This week it felt hard to decide what to write a blog about. “Nothing has changed,” I thought, “I don’t have anything new to say.” But that’s when I realized that simultaneously, everything and nothing had changed. And that seems like a good thing to blog about.
By saying that everything has changed, I mean that five new people have joined us; three will be staying at camp with us until I leave.
We have an enormous palatial tent at camp now where we can sit and relax, eat, and enjoy each other’s company without the company of so many mosquitoes.
And the biggest change for me is that Phoebe has joined me as my field assistant. I now have a companion all day in the field – work goes so much more quickly with another person!
But in most ways, nothing has changed. And although this may seem boring, it is actually a good thing. My science depends on repetition, and this means that most days feel exactly the same. While Becca was still working with me, we took some pictures to document what we do at each site. Although it may seem tedious to do the same thing again and again, there is something soothing about it as well – while things at camp may be changing and hectic, I know exactly what to expect when I walk up to the next deflation patch.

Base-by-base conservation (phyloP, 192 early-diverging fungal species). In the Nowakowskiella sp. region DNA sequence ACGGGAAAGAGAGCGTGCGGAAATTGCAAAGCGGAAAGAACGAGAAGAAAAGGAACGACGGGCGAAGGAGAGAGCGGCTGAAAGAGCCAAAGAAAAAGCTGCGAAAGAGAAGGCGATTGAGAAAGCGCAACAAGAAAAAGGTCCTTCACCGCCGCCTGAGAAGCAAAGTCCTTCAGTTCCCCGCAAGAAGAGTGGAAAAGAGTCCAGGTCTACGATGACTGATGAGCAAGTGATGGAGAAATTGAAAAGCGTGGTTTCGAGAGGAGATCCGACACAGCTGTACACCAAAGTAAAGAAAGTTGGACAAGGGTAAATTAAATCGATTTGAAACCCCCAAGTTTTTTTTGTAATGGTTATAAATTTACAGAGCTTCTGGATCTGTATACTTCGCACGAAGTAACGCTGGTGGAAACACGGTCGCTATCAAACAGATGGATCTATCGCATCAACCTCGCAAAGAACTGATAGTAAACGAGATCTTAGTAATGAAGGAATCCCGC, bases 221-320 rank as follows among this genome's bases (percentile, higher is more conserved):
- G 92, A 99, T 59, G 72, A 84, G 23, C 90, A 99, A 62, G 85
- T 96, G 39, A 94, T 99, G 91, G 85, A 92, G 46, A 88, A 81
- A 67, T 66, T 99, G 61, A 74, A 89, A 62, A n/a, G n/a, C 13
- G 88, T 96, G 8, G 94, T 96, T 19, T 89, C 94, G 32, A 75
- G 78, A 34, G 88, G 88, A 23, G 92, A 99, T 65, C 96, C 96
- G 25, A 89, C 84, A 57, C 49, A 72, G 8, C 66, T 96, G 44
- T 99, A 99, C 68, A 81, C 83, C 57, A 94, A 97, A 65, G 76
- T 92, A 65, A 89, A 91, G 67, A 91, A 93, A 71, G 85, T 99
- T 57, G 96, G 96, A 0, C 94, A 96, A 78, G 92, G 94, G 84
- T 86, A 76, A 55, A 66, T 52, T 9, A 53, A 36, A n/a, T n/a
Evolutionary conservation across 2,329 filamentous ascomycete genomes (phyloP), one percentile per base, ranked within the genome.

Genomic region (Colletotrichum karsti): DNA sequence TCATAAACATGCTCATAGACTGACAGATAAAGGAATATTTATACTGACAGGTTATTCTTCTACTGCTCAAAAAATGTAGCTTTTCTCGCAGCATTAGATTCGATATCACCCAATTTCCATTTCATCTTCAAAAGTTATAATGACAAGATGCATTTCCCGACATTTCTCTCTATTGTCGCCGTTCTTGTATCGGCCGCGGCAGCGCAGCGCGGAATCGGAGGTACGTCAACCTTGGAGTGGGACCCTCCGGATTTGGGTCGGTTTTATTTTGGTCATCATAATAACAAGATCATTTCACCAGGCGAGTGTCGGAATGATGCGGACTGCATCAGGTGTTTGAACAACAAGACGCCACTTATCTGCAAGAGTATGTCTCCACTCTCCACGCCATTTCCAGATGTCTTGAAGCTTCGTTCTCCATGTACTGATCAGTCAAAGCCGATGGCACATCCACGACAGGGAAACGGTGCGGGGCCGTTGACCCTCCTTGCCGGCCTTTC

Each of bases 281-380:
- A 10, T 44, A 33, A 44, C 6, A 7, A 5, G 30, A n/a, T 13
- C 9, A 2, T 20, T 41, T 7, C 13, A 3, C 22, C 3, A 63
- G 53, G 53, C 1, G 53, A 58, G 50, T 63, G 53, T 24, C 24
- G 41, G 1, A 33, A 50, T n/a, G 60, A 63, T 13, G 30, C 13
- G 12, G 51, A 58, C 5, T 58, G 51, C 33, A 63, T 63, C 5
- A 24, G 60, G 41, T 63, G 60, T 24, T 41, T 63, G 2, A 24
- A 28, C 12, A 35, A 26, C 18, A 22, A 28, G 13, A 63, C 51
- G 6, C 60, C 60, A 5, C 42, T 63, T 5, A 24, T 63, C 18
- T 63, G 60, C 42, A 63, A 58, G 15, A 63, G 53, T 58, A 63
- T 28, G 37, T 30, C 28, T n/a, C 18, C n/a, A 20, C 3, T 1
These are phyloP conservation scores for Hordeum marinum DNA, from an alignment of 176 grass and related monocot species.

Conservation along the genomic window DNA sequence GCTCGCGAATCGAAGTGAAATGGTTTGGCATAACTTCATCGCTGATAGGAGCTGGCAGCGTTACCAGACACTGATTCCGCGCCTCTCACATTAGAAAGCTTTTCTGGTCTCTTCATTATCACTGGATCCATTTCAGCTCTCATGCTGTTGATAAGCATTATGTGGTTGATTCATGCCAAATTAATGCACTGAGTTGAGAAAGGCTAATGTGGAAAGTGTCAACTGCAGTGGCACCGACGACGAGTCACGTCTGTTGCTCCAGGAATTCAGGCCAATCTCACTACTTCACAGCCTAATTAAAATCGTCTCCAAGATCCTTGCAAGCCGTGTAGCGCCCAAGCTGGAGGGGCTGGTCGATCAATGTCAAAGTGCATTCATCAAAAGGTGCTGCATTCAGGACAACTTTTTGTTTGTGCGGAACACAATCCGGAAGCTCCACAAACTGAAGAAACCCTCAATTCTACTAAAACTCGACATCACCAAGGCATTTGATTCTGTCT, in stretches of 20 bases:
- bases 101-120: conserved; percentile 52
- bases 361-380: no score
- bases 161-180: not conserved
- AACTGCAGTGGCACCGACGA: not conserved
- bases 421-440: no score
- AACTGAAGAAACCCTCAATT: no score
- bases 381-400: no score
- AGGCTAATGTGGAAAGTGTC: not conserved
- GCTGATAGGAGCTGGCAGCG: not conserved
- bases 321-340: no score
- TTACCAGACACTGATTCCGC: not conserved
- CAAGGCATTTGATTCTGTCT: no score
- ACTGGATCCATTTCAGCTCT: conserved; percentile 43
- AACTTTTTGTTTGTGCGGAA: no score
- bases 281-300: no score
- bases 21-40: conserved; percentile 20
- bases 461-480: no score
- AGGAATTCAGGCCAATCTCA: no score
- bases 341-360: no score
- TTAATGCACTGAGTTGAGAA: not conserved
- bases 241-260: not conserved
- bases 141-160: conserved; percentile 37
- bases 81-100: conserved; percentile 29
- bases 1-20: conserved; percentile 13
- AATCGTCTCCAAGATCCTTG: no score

The best part about nothing changing is the knowledge that with each new deflation patch, I’m adding a site to my collection. By doing the exact same thing at each patch, each and every day, I can compare patches and look for patterns. And the patterns I find won’t be a product of anything I’ve done differently at different sites; I can be confident that they represent a real part of the landscape. So yes, it’s nice to have new people in camp, the new tent is rather lovely, and it’s great to be spending the day with Phoebe, but I’m glad my days haven’t changed one bit.